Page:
Sri Lanka's Mounting Economic Crisis Could Give Way to a Political Reckoning
MIN READApr 28, 2022 | 21:52 GMT
People hold up posters calling for the resignation of Sri Lankan President Gotabaya Rajapaksa with the hashtag ''#GoHomeGota'' at an anti-government protest in Colombo on April 5, 2022.
(ISHARA S. KODIKARA/AFP via Getty Images)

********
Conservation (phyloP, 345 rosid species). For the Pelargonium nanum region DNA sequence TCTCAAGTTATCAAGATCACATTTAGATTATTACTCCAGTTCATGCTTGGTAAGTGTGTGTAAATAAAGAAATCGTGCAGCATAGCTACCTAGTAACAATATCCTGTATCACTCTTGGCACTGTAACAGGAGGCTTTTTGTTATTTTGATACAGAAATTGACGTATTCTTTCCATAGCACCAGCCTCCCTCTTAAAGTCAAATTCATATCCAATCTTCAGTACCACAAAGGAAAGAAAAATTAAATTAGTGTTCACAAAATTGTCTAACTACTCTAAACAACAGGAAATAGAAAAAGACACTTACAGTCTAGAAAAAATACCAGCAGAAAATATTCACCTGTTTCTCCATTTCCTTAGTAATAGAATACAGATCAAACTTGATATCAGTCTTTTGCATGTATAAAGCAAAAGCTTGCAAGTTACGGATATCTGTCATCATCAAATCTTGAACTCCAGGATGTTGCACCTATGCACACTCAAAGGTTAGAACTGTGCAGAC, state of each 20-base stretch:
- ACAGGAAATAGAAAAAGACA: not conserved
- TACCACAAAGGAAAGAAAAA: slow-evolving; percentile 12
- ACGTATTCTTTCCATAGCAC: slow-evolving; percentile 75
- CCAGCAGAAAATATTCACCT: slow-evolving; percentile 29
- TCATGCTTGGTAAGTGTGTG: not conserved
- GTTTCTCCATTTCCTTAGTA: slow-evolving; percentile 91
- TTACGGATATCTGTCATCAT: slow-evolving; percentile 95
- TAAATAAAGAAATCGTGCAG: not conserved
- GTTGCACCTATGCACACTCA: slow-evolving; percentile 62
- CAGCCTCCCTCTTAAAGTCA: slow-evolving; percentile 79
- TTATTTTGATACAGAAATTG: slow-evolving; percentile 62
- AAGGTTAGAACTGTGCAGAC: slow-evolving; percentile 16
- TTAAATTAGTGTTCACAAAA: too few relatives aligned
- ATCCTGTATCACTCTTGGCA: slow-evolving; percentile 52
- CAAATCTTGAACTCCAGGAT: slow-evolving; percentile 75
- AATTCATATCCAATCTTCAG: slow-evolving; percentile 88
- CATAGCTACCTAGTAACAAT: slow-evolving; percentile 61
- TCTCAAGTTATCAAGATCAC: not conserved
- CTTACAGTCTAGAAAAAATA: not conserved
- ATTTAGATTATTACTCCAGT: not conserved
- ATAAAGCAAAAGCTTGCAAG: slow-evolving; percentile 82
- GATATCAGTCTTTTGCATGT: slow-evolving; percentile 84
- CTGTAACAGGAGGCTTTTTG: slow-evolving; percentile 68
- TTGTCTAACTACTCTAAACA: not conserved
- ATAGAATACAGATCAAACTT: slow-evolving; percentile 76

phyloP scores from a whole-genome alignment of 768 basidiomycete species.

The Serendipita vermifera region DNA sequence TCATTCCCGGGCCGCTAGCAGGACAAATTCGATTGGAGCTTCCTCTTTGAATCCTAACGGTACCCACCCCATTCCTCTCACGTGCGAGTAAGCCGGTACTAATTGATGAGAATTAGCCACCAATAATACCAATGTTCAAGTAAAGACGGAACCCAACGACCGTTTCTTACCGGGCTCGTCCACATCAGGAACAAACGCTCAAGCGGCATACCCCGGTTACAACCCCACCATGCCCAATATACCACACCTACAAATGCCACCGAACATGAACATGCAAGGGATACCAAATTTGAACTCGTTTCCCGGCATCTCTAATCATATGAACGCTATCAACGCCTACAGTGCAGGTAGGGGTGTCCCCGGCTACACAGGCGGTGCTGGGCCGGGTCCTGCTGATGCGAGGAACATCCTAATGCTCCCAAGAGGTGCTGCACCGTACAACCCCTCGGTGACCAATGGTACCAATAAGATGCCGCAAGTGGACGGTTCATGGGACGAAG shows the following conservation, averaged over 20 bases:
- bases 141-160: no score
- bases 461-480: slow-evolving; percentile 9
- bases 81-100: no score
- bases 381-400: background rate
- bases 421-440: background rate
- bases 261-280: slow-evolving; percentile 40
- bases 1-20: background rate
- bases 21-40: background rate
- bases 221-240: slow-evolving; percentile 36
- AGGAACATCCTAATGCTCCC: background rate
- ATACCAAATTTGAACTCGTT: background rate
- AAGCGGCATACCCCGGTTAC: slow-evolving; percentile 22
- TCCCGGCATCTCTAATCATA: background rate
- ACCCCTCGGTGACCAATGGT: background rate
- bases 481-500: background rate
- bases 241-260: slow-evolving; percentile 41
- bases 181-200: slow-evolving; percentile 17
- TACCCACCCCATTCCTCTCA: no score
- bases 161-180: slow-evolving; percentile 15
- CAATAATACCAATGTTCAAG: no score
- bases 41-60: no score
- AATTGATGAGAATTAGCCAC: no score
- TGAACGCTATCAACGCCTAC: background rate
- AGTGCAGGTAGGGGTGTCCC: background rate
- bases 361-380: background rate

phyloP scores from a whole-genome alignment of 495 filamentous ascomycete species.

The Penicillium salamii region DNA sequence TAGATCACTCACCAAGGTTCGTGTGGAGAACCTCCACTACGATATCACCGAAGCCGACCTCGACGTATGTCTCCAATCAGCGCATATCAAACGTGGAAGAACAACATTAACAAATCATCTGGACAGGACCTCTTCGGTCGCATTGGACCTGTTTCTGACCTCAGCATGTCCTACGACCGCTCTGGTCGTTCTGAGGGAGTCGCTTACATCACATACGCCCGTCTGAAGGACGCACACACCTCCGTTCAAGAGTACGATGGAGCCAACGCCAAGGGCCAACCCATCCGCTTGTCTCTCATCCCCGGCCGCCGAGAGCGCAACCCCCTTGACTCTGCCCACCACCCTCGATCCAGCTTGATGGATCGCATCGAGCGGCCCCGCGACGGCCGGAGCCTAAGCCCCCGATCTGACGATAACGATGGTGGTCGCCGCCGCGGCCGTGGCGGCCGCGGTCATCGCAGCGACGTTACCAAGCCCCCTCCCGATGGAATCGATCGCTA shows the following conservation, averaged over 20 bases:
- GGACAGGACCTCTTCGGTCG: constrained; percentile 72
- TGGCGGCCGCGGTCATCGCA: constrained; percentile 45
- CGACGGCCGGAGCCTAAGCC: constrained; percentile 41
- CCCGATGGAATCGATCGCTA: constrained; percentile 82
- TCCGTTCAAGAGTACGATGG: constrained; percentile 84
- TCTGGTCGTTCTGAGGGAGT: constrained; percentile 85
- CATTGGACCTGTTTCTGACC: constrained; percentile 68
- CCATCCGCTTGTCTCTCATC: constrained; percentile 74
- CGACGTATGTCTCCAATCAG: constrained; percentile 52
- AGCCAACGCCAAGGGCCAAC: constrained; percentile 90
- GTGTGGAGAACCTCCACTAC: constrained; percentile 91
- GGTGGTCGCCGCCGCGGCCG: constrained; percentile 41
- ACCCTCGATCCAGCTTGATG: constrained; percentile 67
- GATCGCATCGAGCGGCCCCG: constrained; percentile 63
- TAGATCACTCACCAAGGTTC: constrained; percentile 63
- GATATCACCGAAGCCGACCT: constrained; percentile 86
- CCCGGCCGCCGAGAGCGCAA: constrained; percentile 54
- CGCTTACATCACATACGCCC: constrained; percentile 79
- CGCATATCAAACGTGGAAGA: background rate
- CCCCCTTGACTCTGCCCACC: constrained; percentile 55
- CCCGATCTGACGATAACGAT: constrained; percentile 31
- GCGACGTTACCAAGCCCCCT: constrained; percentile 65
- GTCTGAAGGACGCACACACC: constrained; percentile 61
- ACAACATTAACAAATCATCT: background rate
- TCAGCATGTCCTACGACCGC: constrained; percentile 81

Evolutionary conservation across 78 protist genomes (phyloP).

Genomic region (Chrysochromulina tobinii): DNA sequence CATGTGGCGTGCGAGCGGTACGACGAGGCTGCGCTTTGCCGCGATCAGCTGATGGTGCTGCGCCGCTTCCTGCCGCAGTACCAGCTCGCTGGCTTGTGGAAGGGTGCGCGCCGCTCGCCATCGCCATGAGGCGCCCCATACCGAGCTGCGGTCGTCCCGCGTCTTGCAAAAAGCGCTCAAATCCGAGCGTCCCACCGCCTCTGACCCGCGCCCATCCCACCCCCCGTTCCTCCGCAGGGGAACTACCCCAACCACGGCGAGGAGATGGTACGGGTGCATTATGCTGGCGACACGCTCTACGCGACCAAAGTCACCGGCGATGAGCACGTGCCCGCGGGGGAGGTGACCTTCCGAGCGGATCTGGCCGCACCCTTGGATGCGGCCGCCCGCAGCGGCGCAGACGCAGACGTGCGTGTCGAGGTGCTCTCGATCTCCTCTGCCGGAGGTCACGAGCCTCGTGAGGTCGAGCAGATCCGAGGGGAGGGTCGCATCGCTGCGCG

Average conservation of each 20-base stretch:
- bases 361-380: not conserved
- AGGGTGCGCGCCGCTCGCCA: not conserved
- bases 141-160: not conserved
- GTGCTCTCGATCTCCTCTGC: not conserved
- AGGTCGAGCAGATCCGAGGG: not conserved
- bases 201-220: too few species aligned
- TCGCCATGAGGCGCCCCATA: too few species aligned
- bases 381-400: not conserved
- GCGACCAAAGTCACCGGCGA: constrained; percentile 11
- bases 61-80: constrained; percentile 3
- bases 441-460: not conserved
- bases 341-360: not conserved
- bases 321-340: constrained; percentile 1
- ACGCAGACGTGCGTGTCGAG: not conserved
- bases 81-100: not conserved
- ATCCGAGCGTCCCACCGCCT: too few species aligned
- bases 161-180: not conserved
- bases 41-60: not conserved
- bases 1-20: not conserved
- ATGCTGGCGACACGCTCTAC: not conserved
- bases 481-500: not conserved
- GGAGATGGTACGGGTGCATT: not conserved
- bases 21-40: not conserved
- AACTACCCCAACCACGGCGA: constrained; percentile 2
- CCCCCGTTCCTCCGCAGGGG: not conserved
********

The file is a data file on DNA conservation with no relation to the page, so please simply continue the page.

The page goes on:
The mass protests spurred by Sri Lanka's deepening economic crisis may provide a catalyst for political change, but the country's long-term financial outlook remains grim -- portending more unrest as basic goods and services become increasingly scarce. Social unrest driven by the severe economic crisis in Sri Lanka has morphed into a popular movement demanding political change in the country. In recent days, thousands have protested against the government amid widespread shortages of food, fuel, medicines and power. A combination of economic mismanagement and protracted negotiations with the International Monetary Fund (IMF) over a bailout package has exacerbated tensions between Sri Lankans and their political leaders in Colombo. Against this backdrop, calls for the resignation of President Gotabaya Rajapaksa and Prime Minister Mahinda Rajapaksa have grown as the public blames their authoritarian style of leadership for the country's woes. ...